I got it. Sorta. Maybe you can’t breach the door. Can’t get a gun in the room.

But, evacuating the rest of the school would be something.

If moms inside and, shots are being fired. It’s not “just” a barricaded suspect. If she arrived after all the snipers were in position, it’s way after the initial attack.
Please watch this for some of those answers
 

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Discussion Starter · #409 ·
If you guys didn’t have the time to watch the video. The woman did not go in and get her kids from the same building as the gunman

The off duty cop who borrowed a shotgun did not do the door entry. He helped the other cops evac the other classrooms through the windows etc.
The cops were not just standing around doing nothing .
 

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If you guys didn’t have the time to watch the video. The woman did not go in and get her kids from the same building as the gunman

The off duty cop who borrowed a shotgun did not do the door entry. He helped the other cops evac the other classrooms through the windows etc.
The cops were not just standing around doing nothing .
And regardless, someone still has to be at the tape providing scene security.
 

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And regardless, someone still has to be at the tape providing scene security.
I'm pretty convinced that she was dealing with the Marshalls providing the perimeter security. Her perception of them standing around, is, well, them doing their job and preventing an even bigger cluster****. Her mention of her second son being away from the sound of shots by her first son's classroom suggest she was in multiple buildings.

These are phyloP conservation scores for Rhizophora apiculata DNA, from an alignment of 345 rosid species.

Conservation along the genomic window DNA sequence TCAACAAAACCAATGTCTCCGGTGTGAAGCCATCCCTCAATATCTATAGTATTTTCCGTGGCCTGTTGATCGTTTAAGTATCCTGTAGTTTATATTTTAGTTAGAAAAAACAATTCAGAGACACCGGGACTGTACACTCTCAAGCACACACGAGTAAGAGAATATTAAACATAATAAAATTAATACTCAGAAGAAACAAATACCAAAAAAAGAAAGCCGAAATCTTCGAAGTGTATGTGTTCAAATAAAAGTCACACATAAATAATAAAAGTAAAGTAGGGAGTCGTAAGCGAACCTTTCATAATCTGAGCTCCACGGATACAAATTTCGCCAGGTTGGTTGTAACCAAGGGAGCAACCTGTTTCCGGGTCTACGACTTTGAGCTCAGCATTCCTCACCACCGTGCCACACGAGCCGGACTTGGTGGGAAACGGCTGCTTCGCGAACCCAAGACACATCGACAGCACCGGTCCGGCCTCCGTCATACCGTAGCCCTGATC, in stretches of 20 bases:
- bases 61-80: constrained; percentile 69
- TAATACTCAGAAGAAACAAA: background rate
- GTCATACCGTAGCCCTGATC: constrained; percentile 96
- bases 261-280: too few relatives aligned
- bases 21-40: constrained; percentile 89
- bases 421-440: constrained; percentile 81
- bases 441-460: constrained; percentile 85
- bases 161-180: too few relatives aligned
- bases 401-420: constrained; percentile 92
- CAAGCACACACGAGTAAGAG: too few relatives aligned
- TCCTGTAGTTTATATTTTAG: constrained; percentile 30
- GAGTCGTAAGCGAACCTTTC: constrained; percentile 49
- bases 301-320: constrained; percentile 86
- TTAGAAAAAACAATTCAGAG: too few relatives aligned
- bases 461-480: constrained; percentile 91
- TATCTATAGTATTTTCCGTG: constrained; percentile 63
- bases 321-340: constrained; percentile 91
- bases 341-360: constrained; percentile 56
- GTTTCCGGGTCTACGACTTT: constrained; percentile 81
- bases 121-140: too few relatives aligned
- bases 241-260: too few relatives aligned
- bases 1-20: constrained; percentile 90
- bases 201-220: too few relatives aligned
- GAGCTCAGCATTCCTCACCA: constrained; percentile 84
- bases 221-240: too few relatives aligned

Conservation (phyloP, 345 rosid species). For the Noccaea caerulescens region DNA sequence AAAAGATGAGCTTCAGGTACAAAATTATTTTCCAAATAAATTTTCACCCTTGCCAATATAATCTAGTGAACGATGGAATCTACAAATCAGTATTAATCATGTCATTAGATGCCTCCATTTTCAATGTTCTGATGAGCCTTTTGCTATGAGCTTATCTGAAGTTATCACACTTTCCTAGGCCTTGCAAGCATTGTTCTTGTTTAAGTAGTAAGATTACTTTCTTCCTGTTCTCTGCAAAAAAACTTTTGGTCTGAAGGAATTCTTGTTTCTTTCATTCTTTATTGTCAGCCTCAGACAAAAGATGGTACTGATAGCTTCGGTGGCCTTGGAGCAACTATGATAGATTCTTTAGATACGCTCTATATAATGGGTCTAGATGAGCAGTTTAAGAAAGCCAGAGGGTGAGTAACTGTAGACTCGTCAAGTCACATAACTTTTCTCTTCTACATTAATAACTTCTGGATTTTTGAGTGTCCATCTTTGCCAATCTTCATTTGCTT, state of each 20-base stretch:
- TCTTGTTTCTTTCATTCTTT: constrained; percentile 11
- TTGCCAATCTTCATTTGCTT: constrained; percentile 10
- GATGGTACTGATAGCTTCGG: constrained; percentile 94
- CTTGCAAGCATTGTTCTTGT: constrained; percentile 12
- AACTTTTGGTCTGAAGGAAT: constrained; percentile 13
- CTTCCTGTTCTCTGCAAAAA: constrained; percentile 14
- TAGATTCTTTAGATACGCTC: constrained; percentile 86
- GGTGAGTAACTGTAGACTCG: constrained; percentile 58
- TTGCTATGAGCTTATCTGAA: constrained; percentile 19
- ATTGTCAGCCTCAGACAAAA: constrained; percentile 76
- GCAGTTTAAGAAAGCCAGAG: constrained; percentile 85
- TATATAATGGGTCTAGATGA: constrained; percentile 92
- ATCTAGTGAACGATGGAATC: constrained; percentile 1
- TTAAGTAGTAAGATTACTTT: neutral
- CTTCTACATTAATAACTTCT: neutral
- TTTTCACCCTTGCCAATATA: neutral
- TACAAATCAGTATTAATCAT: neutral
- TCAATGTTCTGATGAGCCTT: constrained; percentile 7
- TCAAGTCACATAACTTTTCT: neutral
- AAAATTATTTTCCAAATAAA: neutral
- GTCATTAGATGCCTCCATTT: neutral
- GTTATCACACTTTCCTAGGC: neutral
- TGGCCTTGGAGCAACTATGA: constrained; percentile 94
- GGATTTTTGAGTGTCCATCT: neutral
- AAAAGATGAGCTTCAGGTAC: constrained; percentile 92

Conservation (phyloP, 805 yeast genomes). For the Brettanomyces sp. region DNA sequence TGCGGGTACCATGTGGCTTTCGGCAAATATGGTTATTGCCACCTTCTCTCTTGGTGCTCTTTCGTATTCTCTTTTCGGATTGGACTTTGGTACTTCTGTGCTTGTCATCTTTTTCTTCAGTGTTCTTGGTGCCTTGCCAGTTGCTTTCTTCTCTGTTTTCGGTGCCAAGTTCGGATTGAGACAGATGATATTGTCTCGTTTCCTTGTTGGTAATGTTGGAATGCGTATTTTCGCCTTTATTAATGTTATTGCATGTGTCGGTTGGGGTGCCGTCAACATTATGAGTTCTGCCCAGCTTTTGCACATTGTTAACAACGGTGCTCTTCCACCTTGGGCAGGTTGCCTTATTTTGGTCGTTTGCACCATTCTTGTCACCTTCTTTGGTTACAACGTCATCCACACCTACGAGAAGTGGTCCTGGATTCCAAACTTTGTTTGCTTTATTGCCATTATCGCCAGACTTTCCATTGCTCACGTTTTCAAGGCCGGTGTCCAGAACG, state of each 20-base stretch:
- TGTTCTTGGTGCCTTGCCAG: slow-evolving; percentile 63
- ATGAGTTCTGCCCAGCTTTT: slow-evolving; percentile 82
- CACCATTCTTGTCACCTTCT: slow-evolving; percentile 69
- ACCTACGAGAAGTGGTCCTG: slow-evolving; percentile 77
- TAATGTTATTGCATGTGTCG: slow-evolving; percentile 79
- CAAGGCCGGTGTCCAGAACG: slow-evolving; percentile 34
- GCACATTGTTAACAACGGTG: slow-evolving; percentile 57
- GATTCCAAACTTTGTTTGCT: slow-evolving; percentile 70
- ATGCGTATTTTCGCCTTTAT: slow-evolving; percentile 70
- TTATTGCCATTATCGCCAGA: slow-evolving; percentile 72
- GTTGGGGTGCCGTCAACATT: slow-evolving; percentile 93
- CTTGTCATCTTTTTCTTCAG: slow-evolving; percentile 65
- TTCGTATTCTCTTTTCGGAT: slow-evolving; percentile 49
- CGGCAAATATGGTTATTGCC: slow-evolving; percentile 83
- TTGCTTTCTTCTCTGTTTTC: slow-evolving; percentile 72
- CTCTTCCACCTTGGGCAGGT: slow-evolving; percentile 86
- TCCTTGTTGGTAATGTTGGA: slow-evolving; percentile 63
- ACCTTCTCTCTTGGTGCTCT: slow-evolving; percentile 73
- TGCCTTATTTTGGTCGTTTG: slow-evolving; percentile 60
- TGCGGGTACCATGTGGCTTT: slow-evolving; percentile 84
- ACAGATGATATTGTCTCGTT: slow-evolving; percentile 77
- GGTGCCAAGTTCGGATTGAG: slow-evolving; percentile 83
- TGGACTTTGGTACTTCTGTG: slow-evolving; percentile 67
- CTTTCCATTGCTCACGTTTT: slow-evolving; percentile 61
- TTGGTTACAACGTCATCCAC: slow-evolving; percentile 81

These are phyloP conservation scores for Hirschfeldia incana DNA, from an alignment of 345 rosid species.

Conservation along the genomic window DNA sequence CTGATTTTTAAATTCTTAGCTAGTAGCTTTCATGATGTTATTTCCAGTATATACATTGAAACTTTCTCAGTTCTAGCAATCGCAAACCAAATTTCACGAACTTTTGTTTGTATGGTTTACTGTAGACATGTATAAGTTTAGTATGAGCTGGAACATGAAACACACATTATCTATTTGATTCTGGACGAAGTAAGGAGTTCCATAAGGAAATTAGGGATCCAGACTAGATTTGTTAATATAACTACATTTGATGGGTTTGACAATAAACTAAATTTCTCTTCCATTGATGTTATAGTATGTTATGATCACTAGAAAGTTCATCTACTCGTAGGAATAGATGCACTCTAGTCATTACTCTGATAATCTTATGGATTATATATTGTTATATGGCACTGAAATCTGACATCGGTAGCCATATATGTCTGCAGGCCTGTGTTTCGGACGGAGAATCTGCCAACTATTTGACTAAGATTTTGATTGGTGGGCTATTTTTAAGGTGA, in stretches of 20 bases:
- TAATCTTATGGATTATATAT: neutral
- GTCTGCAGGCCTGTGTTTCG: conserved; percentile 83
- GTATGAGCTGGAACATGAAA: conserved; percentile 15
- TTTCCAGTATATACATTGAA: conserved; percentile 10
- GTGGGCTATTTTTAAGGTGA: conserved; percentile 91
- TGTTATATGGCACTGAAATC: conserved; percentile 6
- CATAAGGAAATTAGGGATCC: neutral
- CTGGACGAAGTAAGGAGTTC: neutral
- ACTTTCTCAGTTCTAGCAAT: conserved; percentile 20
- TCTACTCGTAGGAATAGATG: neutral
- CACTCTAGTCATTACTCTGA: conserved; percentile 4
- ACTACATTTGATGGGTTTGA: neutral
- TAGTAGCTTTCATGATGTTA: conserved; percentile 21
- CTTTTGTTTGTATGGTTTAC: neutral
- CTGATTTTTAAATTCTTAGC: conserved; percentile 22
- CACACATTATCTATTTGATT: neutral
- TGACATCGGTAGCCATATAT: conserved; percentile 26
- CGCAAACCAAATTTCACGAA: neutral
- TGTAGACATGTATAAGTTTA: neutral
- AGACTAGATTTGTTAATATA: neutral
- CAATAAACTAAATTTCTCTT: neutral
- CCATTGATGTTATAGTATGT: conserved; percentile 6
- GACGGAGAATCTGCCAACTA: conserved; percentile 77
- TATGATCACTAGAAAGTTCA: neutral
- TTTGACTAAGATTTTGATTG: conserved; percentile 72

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One of the downsides of being so "transparent" is putting out bad information trying to get info out fast.

The shifting stories add fuel to the fire of people pushing negative narratives about police. Not sure how you're supposed to know where that line is though, none of the info coming in is going to be vetted until investigations are well underway. Damned if you do, damned if you don't.

Randy

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Discussion Starter · #417 ·
arent they saying now that the doors to the clasroom werent locked... ???
Yep. But the majority of the responding officers didn’t know that. They were told they were locked and had no reason to believe they weren’t.
DPS testified that it’s their standard protocol to defer to the local jurisdiction but the school cop was actively involved with the gunman. By ALERRT training standards, he is then no longer in charge as a result. The next supervisor would be unrelieved.
That was a major screw up by DPS and Uvalde police. The guy who runs a department with only 5 people and the basic TCOLE active shooter training was left “ in charge” without the ability( and perhaps without the training) to supervise such an event. He didn’t have a radio to coordinate any response. They failed to take over the incident commander spot.